Of course, certain governments have a greater capacity to contribute than others, and that capacity brings with it a greater responsibility. President Obama fully understands this. Under his leadership, the United States has already provided more than $360 million to fight the outbreak in West Africa, and announced our intention to devote more than $1 billion to the whole-of-government Ebola response effort. We have deployed more than 250 civilian, medical, healthcare, and disaster response experts from multiple U.S. government departments and agencies. We’re committed to sending as many as 3,200 U.S. military forces to the region, more than 1,000 of whom are already on the ground.

I was privileged to meet with some of these service members this week and I can tell you that they are already hard at work. These forces are supporting the U.S. effort to construct and support up to 17 Ebola Treatment Units, establish a regional training hub where we will train up to 500 local health care workers and providers each week, and they’re providing crucial airlift and logistic support to other responders. I also visited the U.S.-built hospital for foreign and Liberian healthcare workers and responders which will be operational early next month and staffed by the U.S. Public Health Service, whose officers are already on the ground training in other ETUs around Monrovia.

Six days ago, European Union members announced a campaign to rally 1 billion euros in support to pay for the Ebola response, including the construction of facilities to care for patients. Countries have already pledged some 600 million euros in support, a promising sign of the commitment of EU member states. EU members have also come together to offer critical medical, air, evacuation support to international health care workers who contract Ebola, a vital assurance to those working on the frontlines (sic) to end the outbreak that they will not be left behind. Other countries have stepped up in ways large and small. Having slayed the Ebola demon in its own country, the Nigerian government recently announced it would send some 600 health care workers to the affected countries. Cuba, a country of just 11 million people, has already sent over 250 health care workers, and 200 more are on the way.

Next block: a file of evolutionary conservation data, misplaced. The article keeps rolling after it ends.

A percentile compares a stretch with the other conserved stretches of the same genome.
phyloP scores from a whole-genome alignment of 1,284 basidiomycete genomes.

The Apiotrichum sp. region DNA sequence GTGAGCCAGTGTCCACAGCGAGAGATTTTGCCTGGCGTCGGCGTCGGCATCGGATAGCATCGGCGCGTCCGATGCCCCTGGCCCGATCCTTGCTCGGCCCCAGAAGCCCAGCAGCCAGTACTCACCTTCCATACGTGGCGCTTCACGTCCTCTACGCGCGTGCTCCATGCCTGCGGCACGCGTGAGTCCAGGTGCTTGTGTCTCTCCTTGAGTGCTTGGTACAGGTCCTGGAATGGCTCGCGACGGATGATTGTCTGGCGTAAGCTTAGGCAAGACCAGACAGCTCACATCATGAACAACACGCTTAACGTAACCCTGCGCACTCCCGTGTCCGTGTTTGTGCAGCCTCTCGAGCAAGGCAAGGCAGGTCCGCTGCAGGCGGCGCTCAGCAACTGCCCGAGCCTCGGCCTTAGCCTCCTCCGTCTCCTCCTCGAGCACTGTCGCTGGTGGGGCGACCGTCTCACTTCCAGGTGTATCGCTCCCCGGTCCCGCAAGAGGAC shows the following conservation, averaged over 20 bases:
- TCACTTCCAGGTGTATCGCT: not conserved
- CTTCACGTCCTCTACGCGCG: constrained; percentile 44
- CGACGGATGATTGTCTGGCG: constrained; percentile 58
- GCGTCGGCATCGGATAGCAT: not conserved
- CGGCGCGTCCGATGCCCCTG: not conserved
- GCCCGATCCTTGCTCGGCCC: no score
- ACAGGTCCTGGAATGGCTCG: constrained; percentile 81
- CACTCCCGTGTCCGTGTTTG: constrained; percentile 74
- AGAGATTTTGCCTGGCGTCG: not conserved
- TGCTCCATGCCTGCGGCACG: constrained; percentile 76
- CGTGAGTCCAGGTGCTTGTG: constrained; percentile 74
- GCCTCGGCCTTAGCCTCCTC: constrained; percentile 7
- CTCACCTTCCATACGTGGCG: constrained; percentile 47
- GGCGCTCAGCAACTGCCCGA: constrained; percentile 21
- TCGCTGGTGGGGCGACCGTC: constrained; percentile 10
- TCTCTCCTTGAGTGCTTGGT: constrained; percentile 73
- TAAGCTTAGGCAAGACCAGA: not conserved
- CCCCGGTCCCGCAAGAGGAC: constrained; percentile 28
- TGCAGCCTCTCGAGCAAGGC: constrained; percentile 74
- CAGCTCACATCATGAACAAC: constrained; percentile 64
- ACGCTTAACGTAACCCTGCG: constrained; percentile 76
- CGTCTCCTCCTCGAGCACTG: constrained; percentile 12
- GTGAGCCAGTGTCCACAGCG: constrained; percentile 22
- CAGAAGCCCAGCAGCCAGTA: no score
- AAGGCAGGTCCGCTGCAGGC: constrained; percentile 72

This is a crisis that is so vast, with needs so great, with potential consequences so dire, that no country can afford to stand on the sidelines. A few are doing a lot. But a lot are doing very little, or nothing at all. It is well past time to join what is a historic, groundbreaking, lifesaving mission – a noble mission.

We need more doctors and more nurses. More beds and more treatment facilities. More personal protective equipment. More burial teams and more ambulances. More cell phones. More SIM cards. More motorbikes and trucks and helicopters. More plastic gloves, more bleach and more thermometers. And the list goes on and on.

And even if we are able to build a bed for every infected person, and even if we can eventually ensure every one of those individuals gets the quality care needed to have a fighting chance of survival, that still will not be enough. We need to move beyond treating the sick to preventing new infections – in the affected countries, in neighboring countries, and in nations around the world. We have been playing defense with Ebola. Now we also need to go on offense. To do that, we need more contact tracing teams, who can reach more communities with greater speed. We need more accurate, real-time data collection, which can be shared across borders; not only for tracking the virus’ spread, but also to anticipate and preempt its next moves. And we need more effective public awareness campaigns, hyper-targeted to the most marginalized populations, which are often the most vulnerable.